North American PET resin manufacturers have decided to form their own trade association - without bottle makers and other customer groups - several months after losing a fight with them over attempts to limits imports of foreign plastic.
The PET Resin Association said it will look at a range of issues, including foreign trade, promoting PET and statistics, and said creating the new group is not intended as a slap at the industry's long-standing trade association, the National Association for PET Container Resources.
But other industry observers said the move seems to signal increasingly divergent interests between resin makers and processors over issues like foreign trade and how to handle recycling, a key priority for NAPCOR but sometimes a sore spot for resin firms worried about losing market share to recycled material.
It's difficult to tell what PETRA's Oct. 3 announcement means for the industry, since the group still is sorting out its agenda and who its officers will be.
Both PETRA and NAPCOR said they hope to work closely together, including on supporting recycling initiatives. Officials from both said they believe there is room for two trade groups, if both can get enough resources to stay healthy.
PETRA's formation comes after a tough period for NAPCOR: The group had to slash programs and lay off most of its staff last year after several prominent resin companies and container makers dropped out to save money.
NAPCOR only recently has started to emerge from that, slowly adding staff, but some industry observers said they expect one or two of the three remaining resin makers in NAPCOR to leave the group. PETRA includes membership from all six major PET resin makers.
Resin maker Wellman Inc. in Shrewsbury, N.J., said the new group will look at a range of issues.
``There are trade questions, [and] getting out the right message ... to promote the growth of PET and the North American producers,'' said Robert Taylor, business operations manager for Wellman's PET division and an active participant in forming PETRA. ``This organization isn't made to replace any organizations out there. We actually hope to work with them.''
NAPCOR has been very focused on recycling issues, but the resin industry needs a broader trade association for issues like setting testing standards for PET and countering negative publicity, Taylor said. In a press release, PETRA said it also is looking at industry/consumer education and technical programs, but officials did not mention recycling.
Wellman had been a member of NAPCOR, but dropped out because it did not think it was getting enough value, Taylor said.
NAPCOR Chairman Gerald Claes, an executive at container maker Graham Packaging Co. LP, said it is too soon to know what impact PETRA's formation will have on his group.
``It could have a major impact; it could have very little impact,'' he said. ``Until we get some feedback from all the resin companies, it would be premature to say that.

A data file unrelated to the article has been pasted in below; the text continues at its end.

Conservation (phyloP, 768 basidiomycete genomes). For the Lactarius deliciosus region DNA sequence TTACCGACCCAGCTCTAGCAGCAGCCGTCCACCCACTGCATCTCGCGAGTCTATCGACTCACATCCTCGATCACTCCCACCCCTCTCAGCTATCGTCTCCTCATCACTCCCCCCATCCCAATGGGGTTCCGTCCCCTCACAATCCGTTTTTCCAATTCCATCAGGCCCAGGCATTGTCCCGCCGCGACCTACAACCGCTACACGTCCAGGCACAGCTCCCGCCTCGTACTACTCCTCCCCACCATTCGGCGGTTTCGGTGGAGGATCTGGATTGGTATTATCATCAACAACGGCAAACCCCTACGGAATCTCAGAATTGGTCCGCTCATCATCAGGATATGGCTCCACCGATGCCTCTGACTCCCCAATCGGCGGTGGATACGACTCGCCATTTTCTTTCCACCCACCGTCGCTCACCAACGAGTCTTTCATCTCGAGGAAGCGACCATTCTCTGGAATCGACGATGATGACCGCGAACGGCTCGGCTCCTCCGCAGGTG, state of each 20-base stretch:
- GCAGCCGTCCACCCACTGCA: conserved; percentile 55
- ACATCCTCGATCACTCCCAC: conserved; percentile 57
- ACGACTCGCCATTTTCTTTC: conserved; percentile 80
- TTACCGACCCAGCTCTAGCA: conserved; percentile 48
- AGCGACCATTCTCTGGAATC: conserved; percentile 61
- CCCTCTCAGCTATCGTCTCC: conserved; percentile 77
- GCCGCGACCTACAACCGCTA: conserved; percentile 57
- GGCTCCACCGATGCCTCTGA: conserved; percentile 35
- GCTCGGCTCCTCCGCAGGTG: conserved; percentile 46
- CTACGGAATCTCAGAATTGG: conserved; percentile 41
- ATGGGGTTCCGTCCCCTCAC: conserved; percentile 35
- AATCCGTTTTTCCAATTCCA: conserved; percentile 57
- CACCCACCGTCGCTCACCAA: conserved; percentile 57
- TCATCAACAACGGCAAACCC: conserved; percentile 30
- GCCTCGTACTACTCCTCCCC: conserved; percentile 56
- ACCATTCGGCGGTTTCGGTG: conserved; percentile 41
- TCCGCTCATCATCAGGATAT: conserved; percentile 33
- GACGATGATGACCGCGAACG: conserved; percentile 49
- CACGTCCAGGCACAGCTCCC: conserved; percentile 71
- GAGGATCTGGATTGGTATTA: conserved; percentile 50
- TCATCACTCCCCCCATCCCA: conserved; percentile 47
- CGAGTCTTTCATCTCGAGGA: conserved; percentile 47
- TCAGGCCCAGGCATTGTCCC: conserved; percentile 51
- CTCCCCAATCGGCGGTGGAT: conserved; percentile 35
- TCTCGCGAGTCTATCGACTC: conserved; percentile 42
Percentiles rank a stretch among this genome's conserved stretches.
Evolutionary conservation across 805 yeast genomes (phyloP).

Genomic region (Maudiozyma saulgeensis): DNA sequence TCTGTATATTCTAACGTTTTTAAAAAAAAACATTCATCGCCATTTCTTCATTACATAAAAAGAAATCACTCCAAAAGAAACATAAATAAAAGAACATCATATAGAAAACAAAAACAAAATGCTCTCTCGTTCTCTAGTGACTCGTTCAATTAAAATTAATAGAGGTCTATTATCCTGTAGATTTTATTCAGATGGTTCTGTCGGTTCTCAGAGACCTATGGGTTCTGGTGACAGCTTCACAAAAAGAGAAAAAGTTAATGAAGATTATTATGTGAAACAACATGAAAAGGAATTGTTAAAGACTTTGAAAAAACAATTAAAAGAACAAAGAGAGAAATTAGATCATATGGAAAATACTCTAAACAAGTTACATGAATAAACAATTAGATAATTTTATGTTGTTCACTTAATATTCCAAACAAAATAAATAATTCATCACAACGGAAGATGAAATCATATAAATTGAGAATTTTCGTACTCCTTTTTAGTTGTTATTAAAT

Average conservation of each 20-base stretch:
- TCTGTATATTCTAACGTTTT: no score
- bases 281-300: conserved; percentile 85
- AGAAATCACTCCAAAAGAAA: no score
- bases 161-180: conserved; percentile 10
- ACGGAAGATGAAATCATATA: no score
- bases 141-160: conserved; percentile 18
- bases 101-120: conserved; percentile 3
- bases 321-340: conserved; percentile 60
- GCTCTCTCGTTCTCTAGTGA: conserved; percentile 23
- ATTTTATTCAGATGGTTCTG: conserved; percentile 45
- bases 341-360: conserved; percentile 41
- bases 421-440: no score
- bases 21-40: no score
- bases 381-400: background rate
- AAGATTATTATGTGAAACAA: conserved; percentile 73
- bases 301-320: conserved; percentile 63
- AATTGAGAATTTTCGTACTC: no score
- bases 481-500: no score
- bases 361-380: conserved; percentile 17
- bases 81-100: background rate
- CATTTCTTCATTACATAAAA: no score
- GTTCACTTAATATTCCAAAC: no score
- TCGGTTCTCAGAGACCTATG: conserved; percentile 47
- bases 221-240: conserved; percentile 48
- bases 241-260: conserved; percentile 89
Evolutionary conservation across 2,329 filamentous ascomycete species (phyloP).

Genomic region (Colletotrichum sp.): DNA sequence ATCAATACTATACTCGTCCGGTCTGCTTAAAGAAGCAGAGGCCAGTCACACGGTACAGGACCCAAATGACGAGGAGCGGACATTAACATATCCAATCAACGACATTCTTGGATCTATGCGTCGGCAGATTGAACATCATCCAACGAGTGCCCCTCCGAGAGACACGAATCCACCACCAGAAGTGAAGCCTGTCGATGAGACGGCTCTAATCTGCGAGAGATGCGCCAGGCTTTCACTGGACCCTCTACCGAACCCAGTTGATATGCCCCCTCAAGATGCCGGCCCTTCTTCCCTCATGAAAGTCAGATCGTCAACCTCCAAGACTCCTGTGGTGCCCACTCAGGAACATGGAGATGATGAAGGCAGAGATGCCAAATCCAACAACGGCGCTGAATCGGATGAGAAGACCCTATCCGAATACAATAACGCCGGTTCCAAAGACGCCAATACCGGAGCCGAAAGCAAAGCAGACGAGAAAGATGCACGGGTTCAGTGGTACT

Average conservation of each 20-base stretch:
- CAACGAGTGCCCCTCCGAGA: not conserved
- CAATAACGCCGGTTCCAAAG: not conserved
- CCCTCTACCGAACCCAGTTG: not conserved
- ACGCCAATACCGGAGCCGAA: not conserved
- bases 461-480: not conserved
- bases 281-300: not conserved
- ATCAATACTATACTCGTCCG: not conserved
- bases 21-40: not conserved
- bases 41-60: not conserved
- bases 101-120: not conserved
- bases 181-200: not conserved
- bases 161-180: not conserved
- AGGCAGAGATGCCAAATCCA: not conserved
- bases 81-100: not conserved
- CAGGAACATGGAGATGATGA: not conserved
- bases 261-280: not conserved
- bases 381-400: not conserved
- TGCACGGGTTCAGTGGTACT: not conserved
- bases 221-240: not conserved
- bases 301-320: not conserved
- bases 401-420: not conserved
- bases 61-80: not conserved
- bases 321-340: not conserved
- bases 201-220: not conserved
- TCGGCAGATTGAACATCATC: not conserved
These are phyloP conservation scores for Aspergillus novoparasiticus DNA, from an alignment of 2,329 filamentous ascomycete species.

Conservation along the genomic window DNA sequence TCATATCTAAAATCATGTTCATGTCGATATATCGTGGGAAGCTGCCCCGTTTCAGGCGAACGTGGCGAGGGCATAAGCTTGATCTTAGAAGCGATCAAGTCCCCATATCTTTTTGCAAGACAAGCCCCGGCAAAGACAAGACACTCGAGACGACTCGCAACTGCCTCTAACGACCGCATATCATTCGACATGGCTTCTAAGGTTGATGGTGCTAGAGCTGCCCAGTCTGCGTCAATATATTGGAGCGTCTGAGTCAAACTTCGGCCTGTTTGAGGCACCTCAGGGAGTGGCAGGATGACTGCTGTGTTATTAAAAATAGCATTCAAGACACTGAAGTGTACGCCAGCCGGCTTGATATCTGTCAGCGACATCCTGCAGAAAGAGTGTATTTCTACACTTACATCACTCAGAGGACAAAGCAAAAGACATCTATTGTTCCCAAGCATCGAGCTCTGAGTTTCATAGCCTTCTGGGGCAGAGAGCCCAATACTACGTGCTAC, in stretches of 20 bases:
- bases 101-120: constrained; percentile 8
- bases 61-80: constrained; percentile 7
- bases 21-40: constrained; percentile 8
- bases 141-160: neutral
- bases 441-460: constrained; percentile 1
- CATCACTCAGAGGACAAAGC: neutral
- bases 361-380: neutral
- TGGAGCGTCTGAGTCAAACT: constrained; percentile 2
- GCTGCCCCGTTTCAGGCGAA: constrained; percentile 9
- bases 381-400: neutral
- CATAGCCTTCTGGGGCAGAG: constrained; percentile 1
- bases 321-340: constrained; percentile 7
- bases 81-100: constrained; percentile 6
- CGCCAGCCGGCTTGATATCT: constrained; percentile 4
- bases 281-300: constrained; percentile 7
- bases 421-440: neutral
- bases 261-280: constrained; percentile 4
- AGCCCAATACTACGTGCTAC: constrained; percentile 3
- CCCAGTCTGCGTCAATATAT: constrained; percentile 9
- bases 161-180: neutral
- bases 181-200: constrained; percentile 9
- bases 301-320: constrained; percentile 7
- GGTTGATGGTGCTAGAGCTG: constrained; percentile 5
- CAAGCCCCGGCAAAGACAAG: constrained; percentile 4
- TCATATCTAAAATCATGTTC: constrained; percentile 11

``I'm optimistic NAPCOR will have a healthy relationship with this new group,'' he said.
PETRA consists of six companies: DAK Americas Inc. in Charlotte, N.C.; Eastman Chemical Co.'s Voridian division in Kingsport, Tenn.; Invista in Wichita, Kan.; M&G Polymers USA LLC in Houston; Nan Ya Plastics Corp. in Livingston, N.J.; and Wellman.
DAK, M&G and Voridian belong to NAPCOR as well. NAPCOR Executive Director Dennis Sabourin said those three companies have said specifically they are not unhappy with NAPCOR but want to pursue resin-specific issues.
Earlier this year, several PETRA members lost a case at the U.S. International Trade Commission, where they sought antidumping duties on PET resin from India, Indonesia and Thailand.
Beyond disagreements about trade, other industry officials said privately there are increasing differences in how the two camps look at recycling. Speaking privately because of the close-knit relationships in the industry, one source said resin suppliers faced with overcapacity problems see recycling as more of a threat to their sales than they once did.
PETRA, however, plans to work on recycling, and sees it as an important issue, said Ralph Vasami, executive director of the group and a vice president at Kellen Co. in New York, an association management firm hired to operate PETRA. ``They are looking at the best way to work with NAPCOR on that,'' he said.
Luke Schmidt, who was president of NAPCOR until his job was eliminated in a budget-cutting move last year, said he felt the resin industry always ``took the high road'' and supported recycling, even as companies were having some economic challenges.
But Schmidt also said he thinks the packaging industry as a whole is giving less support to recycling than it used to. NAPCOR, for example, last year laid off its regional directors who worked on boosting bottle recycling.
``The level of support of all of the various packaging groups that have historically been out there supporting recycling, whether it's glass or aluminum or PET, has really decreased over the last couple of years,'' said Schmidt, who is president of consulting firm LB Schmidt & Associates in Charlotte.